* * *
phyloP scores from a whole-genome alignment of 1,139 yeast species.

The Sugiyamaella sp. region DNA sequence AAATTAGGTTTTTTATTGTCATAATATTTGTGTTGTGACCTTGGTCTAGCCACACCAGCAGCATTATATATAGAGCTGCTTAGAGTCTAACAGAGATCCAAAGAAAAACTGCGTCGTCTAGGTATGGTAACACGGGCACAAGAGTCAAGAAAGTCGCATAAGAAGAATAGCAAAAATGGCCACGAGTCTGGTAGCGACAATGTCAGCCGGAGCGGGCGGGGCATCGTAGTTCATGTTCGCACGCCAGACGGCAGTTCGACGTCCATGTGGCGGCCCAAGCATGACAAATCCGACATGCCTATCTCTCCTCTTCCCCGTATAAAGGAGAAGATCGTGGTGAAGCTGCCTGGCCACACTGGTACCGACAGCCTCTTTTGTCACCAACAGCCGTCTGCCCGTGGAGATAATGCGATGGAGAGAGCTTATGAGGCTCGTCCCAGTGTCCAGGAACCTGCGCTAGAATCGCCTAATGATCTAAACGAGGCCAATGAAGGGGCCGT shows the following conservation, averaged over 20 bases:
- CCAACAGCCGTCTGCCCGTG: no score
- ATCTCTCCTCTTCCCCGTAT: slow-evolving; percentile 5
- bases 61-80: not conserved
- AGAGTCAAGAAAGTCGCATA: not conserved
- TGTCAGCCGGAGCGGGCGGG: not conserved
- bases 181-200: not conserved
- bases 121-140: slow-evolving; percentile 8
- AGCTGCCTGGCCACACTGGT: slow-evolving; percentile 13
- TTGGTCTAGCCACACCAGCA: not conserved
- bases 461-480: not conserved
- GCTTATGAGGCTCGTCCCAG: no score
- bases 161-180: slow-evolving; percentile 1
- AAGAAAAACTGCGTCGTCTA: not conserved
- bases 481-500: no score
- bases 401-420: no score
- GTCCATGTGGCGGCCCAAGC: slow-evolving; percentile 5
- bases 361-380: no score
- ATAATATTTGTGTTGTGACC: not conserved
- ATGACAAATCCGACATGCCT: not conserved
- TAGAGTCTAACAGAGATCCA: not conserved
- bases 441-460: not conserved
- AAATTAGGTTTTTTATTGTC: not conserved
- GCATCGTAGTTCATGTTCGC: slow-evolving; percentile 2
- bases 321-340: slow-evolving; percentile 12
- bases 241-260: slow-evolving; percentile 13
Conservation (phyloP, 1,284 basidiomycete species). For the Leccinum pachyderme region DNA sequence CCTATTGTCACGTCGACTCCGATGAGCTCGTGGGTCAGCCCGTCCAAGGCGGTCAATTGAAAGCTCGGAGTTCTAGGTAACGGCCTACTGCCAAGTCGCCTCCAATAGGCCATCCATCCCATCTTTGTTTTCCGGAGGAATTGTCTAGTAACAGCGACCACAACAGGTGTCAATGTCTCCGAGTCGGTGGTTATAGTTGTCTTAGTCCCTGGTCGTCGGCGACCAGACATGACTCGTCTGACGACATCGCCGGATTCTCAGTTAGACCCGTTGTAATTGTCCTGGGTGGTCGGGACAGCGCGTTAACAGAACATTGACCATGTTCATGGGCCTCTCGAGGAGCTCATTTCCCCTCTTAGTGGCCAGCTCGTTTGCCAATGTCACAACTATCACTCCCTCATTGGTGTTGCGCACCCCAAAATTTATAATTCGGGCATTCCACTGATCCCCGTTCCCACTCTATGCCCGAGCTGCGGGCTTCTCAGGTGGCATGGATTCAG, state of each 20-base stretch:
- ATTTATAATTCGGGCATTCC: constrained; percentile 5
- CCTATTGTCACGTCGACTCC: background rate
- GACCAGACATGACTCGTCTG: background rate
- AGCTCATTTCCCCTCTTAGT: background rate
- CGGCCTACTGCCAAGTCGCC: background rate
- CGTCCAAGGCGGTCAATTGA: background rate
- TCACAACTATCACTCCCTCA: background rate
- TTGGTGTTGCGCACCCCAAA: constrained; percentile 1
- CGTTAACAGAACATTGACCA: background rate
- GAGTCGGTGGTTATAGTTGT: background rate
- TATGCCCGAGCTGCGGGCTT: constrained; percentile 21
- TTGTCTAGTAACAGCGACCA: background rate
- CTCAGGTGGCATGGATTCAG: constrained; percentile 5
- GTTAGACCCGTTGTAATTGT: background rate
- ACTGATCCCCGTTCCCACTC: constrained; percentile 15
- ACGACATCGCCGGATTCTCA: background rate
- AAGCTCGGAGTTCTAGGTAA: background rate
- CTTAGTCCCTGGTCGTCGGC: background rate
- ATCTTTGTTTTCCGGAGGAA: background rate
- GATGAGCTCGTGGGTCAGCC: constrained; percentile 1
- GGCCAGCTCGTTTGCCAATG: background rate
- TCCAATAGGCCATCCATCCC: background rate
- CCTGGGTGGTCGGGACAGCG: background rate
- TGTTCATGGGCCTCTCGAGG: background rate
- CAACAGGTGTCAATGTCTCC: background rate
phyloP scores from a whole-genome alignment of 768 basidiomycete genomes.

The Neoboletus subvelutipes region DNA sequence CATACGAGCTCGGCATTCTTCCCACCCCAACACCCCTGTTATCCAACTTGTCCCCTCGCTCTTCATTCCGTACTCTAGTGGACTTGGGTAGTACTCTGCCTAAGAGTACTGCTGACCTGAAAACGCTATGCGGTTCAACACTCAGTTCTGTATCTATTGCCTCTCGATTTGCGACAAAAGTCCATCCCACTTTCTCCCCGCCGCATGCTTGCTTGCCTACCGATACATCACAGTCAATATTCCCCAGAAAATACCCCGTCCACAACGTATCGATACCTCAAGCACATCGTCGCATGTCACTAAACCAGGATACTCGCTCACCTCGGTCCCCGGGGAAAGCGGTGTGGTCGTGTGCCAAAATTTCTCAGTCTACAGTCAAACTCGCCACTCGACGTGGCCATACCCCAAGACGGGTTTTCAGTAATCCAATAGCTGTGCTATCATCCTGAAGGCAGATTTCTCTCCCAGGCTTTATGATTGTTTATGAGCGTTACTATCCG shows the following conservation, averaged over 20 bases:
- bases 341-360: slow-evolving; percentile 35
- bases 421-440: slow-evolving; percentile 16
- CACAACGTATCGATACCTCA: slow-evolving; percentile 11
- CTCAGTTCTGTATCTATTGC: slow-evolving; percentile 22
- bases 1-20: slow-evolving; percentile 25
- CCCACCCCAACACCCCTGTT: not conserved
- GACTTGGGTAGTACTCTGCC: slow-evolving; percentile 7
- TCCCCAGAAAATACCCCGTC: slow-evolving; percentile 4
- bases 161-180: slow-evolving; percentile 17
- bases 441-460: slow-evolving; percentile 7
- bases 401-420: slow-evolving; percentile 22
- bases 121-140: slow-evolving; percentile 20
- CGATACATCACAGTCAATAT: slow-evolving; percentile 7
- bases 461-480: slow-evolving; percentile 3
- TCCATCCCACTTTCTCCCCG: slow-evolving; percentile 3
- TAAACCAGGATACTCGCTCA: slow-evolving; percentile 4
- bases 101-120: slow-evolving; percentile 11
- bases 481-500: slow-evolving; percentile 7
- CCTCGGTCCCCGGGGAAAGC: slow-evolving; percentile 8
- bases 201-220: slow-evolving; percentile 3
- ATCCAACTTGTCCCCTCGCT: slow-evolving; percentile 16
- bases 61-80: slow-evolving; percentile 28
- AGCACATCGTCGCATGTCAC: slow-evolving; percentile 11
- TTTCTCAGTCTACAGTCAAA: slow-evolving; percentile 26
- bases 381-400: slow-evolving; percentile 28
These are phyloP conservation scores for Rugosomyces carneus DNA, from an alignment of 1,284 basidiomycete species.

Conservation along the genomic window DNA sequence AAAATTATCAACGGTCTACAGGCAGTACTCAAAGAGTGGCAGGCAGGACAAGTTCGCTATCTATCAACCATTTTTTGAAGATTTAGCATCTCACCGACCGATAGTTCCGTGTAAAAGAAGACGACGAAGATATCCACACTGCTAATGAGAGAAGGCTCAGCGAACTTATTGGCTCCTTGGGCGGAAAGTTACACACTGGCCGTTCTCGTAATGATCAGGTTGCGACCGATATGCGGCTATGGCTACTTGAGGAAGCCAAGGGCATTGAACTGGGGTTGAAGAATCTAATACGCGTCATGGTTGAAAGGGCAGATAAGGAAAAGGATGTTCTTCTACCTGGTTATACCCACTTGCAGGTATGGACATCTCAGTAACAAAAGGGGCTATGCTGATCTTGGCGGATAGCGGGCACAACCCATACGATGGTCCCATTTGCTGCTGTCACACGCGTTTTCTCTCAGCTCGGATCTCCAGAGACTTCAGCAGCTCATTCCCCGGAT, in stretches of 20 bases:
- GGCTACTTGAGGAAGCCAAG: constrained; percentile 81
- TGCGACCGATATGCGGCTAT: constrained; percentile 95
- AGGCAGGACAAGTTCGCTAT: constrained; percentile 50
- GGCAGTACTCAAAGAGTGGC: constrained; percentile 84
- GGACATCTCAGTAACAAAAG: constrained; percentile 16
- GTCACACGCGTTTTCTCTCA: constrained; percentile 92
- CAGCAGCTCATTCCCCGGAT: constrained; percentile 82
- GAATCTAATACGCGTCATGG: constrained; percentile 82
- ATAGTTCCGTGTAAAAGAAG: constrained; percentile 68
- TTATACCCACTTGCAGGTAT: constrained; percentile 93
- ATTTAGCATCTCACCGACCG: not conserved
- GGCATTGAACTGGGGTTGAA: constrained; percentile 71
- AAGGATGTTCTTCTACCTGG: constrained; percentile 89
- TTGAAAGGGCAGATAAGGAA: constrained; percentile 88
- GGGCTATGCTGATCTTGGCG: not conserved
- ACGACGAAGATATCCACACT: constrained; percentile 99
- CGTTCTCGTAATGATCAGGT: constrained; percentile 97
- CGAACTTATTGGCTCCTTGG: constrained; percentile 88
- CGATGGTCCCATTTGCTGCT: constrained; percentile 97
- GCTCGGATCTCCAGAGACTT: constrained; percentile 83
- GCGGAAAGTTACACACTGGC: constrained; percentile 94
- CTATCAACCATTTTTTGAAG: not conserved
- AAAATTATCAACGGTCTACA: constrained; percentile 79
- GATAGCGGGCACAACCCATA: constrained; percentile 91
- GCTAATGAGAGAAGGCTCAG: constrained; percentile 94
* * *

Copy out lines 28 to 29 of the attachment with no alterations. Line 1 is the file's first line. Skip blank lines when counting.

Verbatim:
Conservation (phyloP, 1,284 basidiomycete species). For the Leccinum pachyderme region DNA sequence CCTATTGTCACGTCGACTCCGATGAGCTCGTGGGTCAGCCCGTCCAAGGCGGTCAATTGAAAGCTCGGAGTTCTAGGTAACGGCCTACTGCCAAGTCGCCTCCAATAGGCCATCCATCCCATCTTTGTTTTCCGGAGGAATTGTCTAGTAACAGCGACCACAACAGGTGTCAATGTCTCCGAGTCGGTGGTTATAGTTGTCTTAGTCCCTGGTCGTCGGCGACCAGACATGACTCGTCTGACGACATCGCCGGATTCTCAGTTAGACCCGTTGTAATTGTCCTGGGTGGTCGGGACAGCGCGTTAACAGAACATTGACCATGTTCATGGGCCTCTCGAGGAGCTCATTTCCCCTCTTAGTGGCCAGCTCGTTTGCCAATGTCACAACTATCACTCCCTCATTGGTGTTGCGCACCCCAAAATTTATAATTCGGGCATTCCACTGATCCCCGTTCCCACTCTATGCCCGAGCTGCGGGCTTCTCAGGTGGCATGGATTCAG, state of each 20-base stretch:
- ATTTATAATTCGGGCATTCC: constrained; percentile 5